The auto industry’s bet on electric vehicles proving successful was built on a single premise: that batteries would carry on getting cheaper.

While the costs for EV batteries declined at first, as demand has increased, the price of lithium-ion batteries has surged. Last year, the average cost of lithium-ion battery cells was $105 (€97) per kilowatt-hour. 

However, in the first quarter of this year, this has increased to an estimated $160 (€148) per kilowatt-hour.

This has occurred due to supply chain disruptions and sanctions on Russian metals.

3. Conflict in Ukraine

A recent factor, the Russia-Ukraine crisis, is worsening supply chain challenges that manufacturers are facing. Input costs have increased, particularly for EVs.

Over the past decade, manufacturers and companies that produce parts for cars have invested heavily in Ukrainian factories, to cut down costs and gain proximity to European plants.

However, due to the ongoing conflict, several issues have emerged, with shortages of materials coming from both Ukraine and Russia. 

Components from Ukraine

  • According to Wells Fargo, 10% to 15% of essential electrical wiring harnesses that supply vehicle production in most of the EU is made in Ukraine. These harnesses are bundles of wires and connectors that are unique to each car model.
  • This has slowed down production in Germany, Poland, and the Czech Republic, reducing exports.
  • Ukraine is also the world’s largest exporter of neon, a gas used in lasers that etch circuit designs into silicon wafers to create computer chips.

Components from Russia

  • Russia supplies one-third of the world’s palladium, which is used in pollution-reducing catalytic converters. 
  • Russia also produces 10% of the world’s nickel, an essential component in EV batteries.
  • The country produces a large amount of aluminium, and a source of pig iron, which makes steel.
  • Sanctions imposed against Russia will impact the cost and ability to manufacture EVs. ​​Britain, for example, announced last week that it’s increasing tariffs on platinum and palladium imports from Russia.

4. Lockdowns in China

Due to an increase in coronavirus cases, China has recently imposed new lockdown measures. 

Leading manufacturers Toyota and Tesla have experienced major setbacks. 

Tesla has reportedly halted most of its production in Shanghai due to issues in securing parts for its EVs. The factory had previously been shut for 22 days in April due to the city-wide lockdowns.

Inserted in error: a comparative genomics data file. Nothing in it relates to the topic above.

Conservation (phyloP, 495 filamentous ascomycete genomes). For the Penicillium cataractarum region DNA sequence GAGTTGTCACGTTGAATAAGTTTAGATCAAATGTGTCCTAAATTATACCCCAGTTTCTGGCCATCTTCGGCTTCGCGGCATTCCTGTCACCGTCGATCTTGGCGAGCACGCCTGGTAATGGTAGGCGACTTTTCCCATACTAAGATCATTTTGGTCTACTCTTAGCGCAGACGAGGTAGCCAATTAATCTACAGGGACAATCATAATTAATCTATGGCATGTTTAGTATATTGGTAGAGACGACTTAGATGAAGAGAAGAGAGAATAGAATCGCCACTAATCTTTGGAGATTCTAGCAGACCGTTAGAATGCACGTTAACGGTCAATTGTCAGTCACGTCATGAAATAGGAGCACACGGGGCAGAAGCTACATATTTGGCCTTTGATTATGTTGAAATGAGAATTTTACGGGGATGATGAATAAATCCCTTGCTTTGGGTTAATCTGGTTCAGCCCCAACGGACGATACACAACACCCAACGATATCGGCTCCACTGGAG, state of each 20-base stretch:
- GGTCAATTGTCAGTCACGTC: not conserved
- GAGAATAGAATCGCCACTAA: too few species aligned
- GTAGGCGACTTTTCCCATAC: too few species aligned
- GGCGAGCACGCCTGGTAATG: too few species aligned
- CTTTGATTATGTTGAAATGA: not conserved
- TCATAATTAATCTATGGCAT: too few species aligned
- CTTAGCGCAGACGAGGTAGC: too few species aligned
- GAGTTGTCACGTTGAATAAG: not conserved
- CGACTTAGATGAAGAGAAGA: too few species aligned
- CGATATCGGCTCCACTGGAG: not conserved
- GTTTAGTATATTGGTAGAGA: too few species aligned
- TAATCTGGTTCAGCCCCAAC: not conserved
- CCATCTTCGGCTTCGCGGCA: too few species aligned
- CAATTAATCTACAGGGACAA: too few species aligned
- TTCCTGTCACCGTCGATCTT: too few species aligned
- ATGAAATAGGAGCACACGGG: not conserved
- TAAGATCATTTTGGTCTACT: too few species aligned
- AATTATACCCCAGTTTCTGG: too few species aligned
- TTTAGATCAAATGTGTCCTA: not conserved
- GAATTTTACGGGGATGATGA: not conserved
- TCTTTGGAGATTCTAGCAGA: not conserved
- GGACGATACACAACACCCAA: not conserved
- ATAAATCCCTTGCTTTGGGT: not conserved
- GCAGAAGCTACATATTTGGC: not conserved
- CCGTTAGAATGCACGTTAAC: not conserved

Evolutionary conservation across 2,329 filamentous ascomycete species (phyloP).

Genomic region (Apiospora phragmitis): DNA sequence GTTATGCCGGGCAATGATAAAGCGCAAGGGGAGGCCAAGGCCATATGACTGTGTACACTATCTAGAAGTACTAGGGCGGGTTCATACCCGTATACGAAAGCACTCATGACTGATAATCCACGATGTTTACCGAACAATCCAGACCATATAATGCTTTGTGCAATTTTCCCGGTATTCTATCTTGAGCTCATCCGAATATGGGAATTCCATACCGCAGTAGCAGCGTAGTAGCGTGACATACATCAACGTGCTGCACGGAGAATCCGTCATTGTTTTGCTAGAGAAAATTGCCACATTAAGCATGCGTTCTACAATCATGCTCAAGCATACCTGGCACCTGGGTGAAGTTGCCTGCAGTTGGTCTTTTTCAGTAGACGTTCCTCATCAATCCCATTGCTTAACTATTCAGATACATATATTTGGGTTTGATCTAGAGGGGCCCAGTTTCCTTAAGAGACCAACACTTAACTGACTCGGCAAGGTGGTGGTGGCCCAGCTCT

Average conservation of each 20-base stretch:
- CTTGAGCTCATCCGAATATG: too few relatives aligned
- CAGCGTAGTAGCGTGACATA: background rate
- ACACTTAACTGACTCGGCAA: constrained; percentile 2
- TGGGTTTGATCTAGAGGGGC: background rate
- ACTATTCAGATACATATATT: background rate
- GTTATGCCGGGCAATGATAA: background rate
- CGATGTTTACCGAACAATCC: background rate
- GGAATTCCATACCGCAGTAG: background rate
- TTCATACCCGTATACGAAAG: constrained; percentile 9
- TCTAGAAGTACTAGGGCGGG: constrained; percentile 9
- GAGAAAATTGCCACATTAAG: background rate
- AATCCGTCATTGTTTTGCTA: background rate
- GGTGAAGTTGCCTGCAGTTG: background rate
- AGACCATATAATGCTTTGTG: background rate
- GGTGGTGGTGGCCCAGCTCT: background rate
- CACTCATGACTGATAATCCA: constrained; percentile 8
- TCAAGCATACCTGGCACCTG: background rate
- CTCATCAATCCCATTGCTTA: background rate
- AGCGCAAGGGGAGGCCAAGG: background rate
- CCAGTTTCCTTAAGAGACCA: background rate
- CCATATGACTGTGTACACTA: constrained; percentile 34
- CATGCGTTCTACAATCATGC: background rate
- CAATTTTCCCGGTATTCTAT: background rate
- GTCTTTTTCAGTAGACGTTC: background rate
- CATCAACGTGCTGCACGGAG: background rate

Tesla partially resumed production on April 19th, under a “closed-loop” system, whereby workers live on-site at the factory to reduce the risk of Covid-19 infection.

The manufacturer had hoped the system would enable it to produce 2,600 cars daily by mid-May. However, reportedly the factory is only managing to churn out around 200 units some days.

Supply issues to continue for the foreseeable

With buyer demand high, materials scarce, and the conflict in Ukraine causing new disruptions, EV prices are expected to increase even more. This trend is set to continue well into next year.  

There will likely be a further tightening supply of materials coming from Russia and Ukraine, which will exacerbate production delays.

Regardless of price increases, motorists aren’t being deterred from going electric. 

According to Fitch Ratings, manufacturers remain committed to their long-term EV targets and will invest in EV platforms and infrastructure to cope with consumer demand. 

Schmidt Automotive expects battery electric vehicle (BEV) sales to reach a market share of 60% in Western Europe by 2030.

Save on car insurance on bonkers.ie

If you’re in the market for an EV, you’ll probably end up looking for car insurance too. 

At bonkers.ie, we have our own car insurance service that will get you a direct, discounted quote from the insurer.

Take a look at our Quickstart Guide on how to find the best value car insurance.

Our easy-to-use comparison tools will also compare prices and deals for energy, broadband, banking products, and other types of insurance

Check out our other EV articles

If you found this article informative, why not look at our other EV articles?

Don’t forget to stay up to date with our blogs for news and guides for tips.

Let’s hear from you

Have you tried to recently purchase an EV? We’d love to know how you got on. Find us on Facebook, Twitter or Instagram.

Main sources

donedeal.ie, euronews.com, fitchratings.com, irishtimes.com, reuters.com, schmidtmatthias.de, simi.ie.